Republican gubernatorial candidate Richard Irvin, left, at a news conference in May; Citadel Founder and CEO Ken Griffin, right, at an event in the Hyde Park neighborhood in May.
Anthony Vazquez; Pat Nabong/Sun-Times file
Seven months after declaring he was “all in” to support a candidate to defeat Democratic Gov. J.B. Pritzker, Ken Griffin, the most significant Republican force the state has seen in over a decade is shutting the door on Illinois.
The richest person in Illinois appears to be all out.
The Citadel CEO told his employees Thursday that he has moved his family to Miami — and the headquarters of his hedge fund, and its trading firm are moving there, too.
The announcement came rather awkwardly just five days ahead of the June 28 primary — a primary in which Griffin has contributed $53 million to the campaign of Aurora Mayor Richard Irvin. But polls suggest Griffin’s chosen candidate for governor is losing handily at the hands of downstate farmer Darren Bailey, thanks to ads paid for by conservative mega donor Dick Uihlein, the Democratic Governors’ Association and Pritzker himself.
Yes, according to a Citadel spokesman, who told the Sun-Times the timing of the announcement is unrelated to the election.
“The decision to move HQs to Miami and the timing around announcing it have absolutely nothing to do with the Governor’s race,” spokesman Zia Ahmed said in an email to the Sun-Times. Ahmed didn’t respond when asked whether Griffin would continue to contribute to Illinois causes and politicians.
Citadel Founder and CEO Ken Griffin attends the launch of University of Chicago Crime Lab’s Community Safety Leadership Academies at the David Rubenstein Forum in the Hyde Park neighborhood in May.
Pat Nabong/Sun-Times file
Is Irvin taking it personally?
The Irvin campaign declined to comment when asked whether they believe Griffin is pulling the plug so close to the primary because his candidate is losing. They offered up a statement from Irvin, in which the Republican candidate said Pritzker’s “high-tax, pro-criminal administration is literally driving jobs and business out of state,” while also citing the departures of Boeing and Caterpillar from the state.
Griffin and Pritzker are on opposite sides of the political spectrum. And Griffin will leave the state having defeated Pritzker’s graduated income tax plan by boosting an opposition group with $53.75 million of his money. If passed, the amendment to the state constitution would have taxed Griffin’s billions at 7.99% — the proposed rate for those making more than $750,001 a year.
And the Illinoisan worth an estimated $25.2 billion has not been shy about offering critiques of Chicago.
“If people aren’t safe here, they’re not going to live here,” Griffin told the Wall Street Journal in April. “I’ve had multiple colleagues mugged at gunpoint. I’ve had a colleague stabbed on the way to work. Countless issues of burglary. I mean, that’s a really difficult backdrop with which to draw talent to your city from.”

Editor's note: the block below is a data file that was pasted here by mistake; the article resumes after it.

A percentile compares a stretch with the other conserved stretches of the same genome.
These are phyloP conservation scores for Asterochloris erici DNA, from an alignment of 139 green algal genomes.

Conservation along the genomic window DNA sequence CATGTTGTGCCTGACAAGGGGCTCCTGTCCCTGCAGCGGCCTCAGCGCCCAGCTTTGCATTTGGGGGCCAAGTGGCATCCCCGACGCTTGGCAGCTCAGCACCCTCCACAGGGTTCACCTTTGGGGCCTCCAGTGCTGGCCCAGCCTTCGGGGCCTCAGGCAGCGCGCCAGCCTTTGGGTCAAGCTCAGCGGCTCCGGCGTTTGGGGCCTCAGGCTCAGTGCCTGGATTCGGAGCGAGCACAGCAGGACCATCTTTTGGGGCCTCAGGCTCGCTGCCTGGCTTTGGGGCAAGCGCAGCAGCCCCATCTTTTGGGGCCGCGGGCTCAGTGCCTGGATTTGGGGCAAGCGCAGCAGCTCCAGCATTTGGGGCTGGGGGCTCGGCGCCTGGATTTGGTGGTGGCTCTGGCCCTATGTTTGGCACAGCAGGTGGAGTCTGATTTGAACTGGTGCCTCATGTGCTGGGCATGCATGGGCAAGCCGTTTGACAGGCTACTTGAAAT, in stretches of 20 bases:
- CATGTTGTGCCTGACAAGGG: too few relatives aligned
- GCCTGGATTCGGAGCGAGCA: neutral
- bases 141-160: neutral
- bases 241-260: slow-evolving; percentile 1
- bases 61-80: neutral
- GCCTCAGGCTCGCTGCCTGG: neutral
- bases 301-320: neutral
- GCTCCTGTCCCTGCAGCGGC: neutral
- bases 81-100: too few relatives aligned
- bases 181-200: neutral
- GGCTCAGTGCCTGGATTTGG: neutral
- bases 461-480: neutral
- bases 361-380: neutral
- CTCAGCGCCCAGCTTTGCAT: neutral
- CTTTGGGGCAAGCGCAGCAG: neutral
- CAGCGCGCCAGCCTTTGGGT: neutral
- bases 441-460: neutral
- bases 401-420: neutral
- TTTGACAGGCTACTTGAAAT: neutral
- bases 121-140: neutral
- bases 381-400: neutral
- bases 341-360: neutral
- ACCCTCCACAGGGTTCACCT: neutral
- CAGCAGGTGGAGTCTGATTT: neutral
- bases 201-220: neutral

A decision to move a 1,000+ employee company does not come lightly, and it does not come quickly, meaning Griffin most likely didn’t huff and puff at the latest Irvin poll numbers and shoot out an angry memo.
Griffin’s move was more likely part of a methodical process. He is, after all, a Florida native. He is one of Florida Gov. Ron DeSantis’ top contributors and, according to the Palm Beach Daily News, he doled out $350 million alone on land acquisition for a 20-acre home in Palm Beach last year. That’s in addition to his homes in Chicago, New York and London.
But Griffin is also likely sending a message that he doesn’t want to support whomever wins the GOP primary on Tuesday, whether Bailey or former venture capitalist Jesse Sullivan.
Aurora Mayor Richard Irvin, left; state Sen. Darren Bailey, center; Republican venture capitalist Jesse Sullivan, right.
Patrick Kunzer/Daily Herald file; Facebook; Mitchell Armentrout/Sun-Times file
A Sun-Times/WBEZ Poll earlier this month found Irvin trailing Bailey by 15 percentage points. A poll conducted this week for a Uihlein-funded political action committee showed that Irvin had slipped into third place behind the state senator from southern Illinois and Sullivan.
Bailey and Sullivan are both supporters of former President Donald Trump. Griffin has already said he wouldn’t support a Trump reelection and has criticized Trump’s claim the 2020 election was stolen.
In Illinois, Griffin put has put his political money behind two moderate Republicans, Irvin this year and former Gov. Bruce Rauner in past elections.
But the Sun-Times/WBEZ Poll also showed Trump remains a key figure in the hearts of Illinois Republican voters. Griffin’s exit is a big loss for moderate Republicans, who aren’t quite sure where they belong in the party — and aren’t sure how they can boost candidates in a state that’s led by a self-funded Democratic billionaire.
President Donald Trump speaks at the International Association of Chiefs of Police convention at McCormick Place in 2019.
Ashlee Rezin/Sun-Times file
Perhaps Griffin is seeking a lower political profile in Florida, a land of no personal income taxes and the homes of Trump and DeSantis, who are both eyeing presidential runs in 2024 and will garner plenty of attention.
But Griffin is unlikely to ride off into the Florida sunset. He is already working his way up the list of the largest individual donors to outside spending groups for GOP candidates in congressional and other federal races this election cycle. According to the watchdog group OpenSecrets, Griffin has contributed $21.5 million this year. Uihlein is the top individual donor, having contributed $29,464,100 as Republicans try to retake Congress.
And Griffin already received at least one high-profile welcome from the Sunshine State.
“I want to give a warm Miami welcome to my friend, Ken Griffin, who I can now officially call a Miamian along with @Citadel,” Miami Mayor Francis Suarez tweeted.